During the civil war Ziyeyev was one of the most influential commanders of the Tajik opposition. In 1996 forces he led ousted government troops from the Karategin valley in the Pamir mountains close to the border with Kyrgyzstan (where the majority of opposition supporters live). He imposed Shariah law in the territory he controlled and the Karategin valley became in effect an unrecognised Islamic state. After the 1997 peace agreement, the Karategin mujahaddin merged with the government forces and, as their leader, Ziyeyev was appointed a government minister. Tashkent accuses Ziyeyev of providing help to fighters of the Islamic Movement of Uzbekistan, who are responsible for several armed incursions into Uzbekistan. The fact that Ziyeyev today openly supports Afghanistan’s Northern Alliance guarantees that the majority of field commanders in the Tajik opposition will support Washington’s revenge attacks.

However, tribalism also plays a role in determining the reaction of the Tajik population to Washington’s attacks on Afghanistan. The Tajiks have not formed a single national identity and are divided into ethnic groups. The northern Leninabad (Sogd) region stands apart from the rest of Tajikistan, and gravitates towards Uzbekistan both economically and culturally. It takes only two hours to travel by car from the regional centre, Khodjand, to Tashkent, while the journey to Dushanbe takes more than 12 hours. Around 30 per cent of the population of Leninabad region are ethnic Uzbeks. In customs and even in physiognomy (many have Mongoloid facial features), the northern Tajiks are closer to Uzbeks than they are to their fellow-Tajiks in the south.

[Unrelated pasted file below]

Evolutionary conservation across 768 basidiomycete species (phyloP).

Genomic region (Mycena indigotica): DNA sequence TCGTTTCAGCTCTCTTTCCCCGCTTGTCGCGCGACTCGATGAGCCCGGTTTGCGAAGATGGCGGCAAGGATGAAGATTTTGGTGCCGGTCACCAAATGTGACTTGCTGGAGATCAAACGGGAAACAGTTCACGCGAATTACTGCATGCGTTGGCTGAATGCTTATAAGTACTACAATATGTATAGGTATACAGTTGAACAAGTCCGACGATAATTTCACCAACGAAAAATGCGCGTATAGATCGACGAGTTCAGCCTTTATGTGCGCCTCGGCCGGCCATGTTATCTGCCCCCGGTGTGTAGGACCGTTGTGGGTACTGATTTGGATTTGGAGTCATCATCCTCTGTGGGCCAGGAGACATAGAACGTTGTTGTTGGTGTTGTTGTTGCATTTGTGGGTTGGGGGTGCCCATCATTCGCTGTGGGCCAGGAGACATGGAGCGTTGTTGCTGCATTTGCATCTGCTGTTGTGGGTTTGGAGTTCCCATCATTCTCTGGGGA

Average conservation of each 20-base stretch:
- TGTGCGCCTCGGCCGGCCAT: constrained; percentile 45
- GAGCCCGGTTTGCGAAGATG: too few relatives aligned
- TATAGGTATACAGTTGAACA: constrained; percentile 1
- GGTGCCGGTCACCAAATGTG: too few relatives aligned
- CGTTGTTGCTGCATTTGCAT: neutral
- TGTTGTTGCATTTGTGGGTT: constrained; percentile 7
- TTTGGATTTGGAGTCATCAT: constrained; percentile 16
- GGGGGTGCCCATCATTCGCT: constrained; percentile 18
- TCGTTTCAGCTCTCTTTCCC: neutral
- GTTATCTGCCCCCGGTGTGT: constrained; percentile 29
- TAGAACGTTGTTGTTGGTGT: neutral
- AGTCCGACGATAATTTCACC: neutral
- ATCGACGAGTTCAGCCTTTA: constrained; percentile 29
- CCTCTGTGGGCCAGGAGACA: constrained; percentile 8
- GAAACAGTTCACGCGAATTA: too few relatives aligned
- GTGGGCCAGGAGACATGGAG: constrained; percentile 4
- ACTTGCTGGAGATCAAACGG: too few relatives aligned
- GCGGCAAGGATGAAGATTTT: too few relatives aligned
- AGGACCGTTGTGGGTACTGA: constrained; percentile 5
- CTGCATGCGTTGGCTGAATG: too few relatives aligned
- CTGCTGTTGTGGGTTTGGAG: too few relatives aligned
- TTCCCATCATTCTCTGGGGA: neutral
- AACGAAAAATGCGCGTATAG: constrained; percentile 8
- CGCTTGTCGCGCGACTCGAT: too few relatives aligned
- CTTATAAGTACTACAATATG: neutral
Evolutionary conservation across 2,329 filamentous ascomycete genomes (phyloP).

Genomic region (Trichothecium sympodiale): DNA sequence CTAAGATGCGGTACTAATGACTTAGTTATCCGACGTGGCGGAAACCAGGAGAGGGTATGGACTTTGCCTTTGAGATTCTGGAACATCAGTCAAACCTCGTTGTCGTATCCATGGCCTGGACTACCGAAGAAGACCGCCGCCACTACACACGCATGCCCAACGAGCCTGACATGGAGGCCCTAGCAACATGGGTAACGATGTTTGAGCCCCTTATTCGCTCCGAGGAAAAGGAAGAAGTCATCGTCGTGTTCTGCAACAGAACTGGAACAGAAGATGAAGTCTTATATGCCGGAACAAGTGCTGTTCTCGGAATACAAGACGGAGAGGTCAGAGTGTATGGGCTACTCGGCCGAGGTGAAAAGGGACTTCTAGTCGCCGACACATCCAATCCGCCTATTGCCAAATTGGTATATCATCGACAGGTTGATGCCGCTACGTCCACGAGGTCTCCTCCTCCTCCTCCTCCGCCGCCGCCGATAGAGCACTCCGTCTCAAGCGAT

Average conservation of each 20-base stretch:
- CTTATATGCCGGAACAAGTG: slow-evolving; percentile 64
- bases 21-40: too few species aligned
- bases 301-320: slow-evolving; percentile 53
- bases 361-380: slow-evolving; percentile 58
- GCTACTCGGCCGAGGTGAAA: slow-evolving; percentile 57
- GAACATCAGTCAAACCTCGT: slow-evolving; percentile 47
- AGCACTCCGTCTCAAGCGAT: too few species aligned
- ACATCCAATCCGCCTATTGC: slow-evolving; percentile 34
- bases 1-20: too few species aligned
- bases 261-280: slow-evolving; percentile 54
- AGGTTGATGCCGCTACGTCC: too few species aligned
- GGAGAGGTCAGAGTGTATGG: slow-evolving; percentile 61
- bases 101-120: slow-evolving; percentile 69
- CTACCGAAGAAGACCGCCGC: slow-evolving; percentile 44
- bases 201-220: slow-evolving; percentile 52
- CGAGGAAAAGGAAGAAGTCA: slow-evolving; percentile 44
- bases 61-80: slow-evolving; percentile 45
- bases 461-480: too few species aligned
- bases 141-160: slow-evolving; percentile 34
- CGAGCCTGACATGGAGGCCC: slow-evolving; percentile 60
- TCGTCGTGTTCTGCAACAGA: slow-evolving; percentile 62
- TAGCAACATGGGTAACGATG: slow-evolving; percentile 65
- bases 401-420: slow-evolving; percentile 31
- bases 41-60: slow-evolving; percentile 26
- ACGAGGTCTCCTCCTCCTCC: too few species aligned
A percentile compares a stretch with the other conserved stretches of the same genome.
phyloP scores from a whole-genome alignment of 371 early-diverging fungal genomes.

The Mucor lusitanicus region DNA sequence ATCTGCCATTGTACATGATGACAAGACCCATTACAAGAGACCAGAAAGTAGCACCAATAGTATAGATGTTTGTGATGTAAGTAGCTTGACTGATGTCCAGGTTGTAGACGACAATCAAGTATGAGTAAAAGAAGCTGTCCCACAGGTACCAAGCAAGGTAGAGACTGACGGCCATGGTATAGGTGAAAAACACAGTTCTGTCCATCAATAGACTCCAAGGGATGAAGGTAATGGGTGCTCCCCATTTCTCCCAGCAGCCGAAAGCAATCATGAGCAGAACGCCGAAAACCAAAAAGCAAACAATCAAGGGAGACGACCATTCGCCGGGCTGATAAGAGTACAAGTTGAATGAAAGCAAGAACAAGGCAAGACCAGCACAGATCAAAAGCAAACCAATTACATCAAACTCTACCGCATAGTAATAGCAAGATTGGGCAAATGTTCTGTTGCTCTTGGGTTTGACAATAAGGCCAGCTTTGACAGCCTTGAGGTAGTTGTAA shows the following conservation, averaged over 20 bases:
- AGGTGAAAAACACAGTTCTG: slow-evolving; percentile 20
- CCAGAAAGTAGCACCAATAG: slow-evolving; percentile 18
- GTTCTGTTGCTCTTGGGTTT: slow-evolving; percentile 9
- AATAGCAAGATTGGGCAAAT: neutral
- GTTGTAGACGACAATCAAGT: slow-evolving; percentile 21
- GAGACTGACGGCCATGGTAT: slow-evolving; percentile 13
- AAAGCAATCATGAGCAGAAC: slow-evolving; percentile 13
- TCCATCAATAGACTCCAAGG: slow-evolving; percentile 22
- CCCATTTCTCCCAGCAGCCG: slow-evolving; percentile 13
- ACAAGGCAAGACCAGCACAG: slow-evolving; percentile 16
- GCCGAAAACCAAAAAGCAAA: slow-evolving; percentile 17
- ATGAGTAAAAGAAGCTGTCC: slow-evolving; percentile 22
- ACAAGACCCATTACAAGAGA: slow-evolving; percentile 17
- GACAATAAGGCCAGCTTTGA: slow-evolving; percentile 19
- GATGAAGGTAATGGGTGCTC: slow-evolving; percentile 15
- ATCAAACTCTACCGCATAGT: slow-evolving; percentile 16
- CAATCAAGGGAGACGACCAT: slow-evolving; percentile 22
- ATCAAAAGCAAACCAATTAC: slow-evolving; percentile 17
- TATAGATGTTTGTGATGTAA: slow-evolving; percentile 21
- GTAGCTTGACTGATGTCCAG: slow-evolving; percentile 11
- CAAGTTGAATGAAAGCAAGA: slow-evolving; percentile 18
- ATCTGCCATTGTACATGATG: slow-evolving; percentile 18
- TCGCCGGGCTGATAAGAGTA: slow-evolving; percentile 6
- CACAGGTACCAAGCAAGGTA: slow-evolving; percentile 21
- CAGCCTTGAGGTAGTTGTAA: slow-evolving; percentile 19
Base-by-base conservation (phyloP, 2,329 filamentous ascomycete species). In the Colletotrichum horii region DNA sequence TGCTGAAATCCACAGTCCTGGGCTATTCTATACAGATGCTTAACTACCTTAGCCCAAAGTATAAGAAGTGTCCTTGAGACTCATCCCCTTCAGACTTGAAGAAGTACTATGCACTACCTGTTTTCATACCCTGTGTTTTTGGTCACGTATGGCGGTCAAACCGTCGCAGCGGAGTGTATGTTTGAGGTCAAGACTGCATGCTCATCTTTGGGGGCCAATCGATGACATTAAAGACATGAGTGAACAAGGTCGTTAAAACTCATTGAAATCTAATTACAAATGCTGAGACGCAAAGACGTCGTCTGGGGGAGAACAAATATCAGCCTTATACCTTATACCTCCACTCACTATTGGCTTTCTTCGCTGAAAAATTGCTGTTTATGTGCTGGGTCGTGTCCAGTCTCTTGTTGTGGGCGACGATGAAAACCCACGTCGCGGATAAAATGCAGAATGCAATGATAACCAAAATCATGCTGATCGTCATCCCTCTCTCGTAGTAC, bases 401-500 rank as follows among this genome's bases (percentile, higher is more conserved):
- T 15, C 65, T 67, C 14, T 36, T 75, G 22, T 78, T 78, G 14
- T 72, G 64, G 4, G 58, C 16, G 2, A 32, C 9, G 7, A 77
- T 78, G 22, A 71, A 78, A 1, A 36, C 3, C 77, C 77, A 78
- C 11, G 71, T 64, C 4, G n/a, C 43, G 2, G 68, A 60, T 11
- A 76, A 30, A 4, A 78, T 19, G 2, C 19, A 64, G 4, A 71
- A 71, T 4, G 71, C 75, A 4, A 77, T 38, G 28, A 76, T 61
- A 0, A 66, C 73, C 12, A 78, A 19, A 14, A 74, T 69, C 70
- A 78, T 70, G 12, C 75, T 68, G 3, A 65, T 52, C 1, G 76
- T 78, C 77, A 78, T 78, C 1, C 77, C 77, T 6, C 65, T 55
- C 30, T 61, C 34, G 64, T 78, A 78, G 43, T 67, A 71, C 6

Visiting Leninabad region at the end of September, Keston found that the response of the local population to the 11 September attacks differed significantly from the opinion of people in southern Tajikistan. ‘There hasn’t been a war in the United States for 200 years,’ Sadynbai Sultanov, the imam-hatyb of the mosque in the town of Gafurov (situated in Tajikistan’s section of the Fergana valley, 30 kilometres from Khodjand), told Keston on 29 September. ‘Washington has preferred to unleash war in Muslim parts of the world, thousands of kilometres away from home. But if you play with matches all the time, then sooner or later you’ll set fire by chance to your own home as well. Today, Americans are answering before God for their own sins.’

Religious journalist Farrukh Akhrorov, who writes for the paper Leninabadskaya pravda, described local feeling. ‘Of course there is sorrow for the innocent people who died,’ he told Keston on 29 September, ‘but the majority of Leninabad residents believe that Washington itself provoked the acts of terrorism by its own anti-Islamic policy. People are afraid that if the United States begins revenge action in reality it will not be a battle with terrorists, but the murder of Muslims.’

It is significant that the radical Islamic party Hizb-ut-Tahrir has distributed leaflets written in Tajik and Uzbek in Leninabad region claiming that U.S. and Israeli special forces carried out the 11 September attacks in order to ‘launch a war against true Muslims’ (see KNS 9 October 2001).

‘Most Tajiks condemn the acts of terrorism in the United States. However, there is indeed a problem with Islamic radicals from the underground party Hizb-ut-Tahrir,’ the deputy head of the Tajikistan government’s committee for religious affairs, Ikromdin Nematov, told Keston in Dushanbe on 2 October. ‘The overwhelming majority of this party’s supporters are ethnic Uzbeks (who make up a quarter of Tajikistan’s population). The party also wields influence among some Tajiks in Leninabad region. It is natural that after the tragic events in the United States we should take even harsher measures to put a stop to the activity of Hizb-ut-Tahrir on Tajikistan’s territory.’ (END)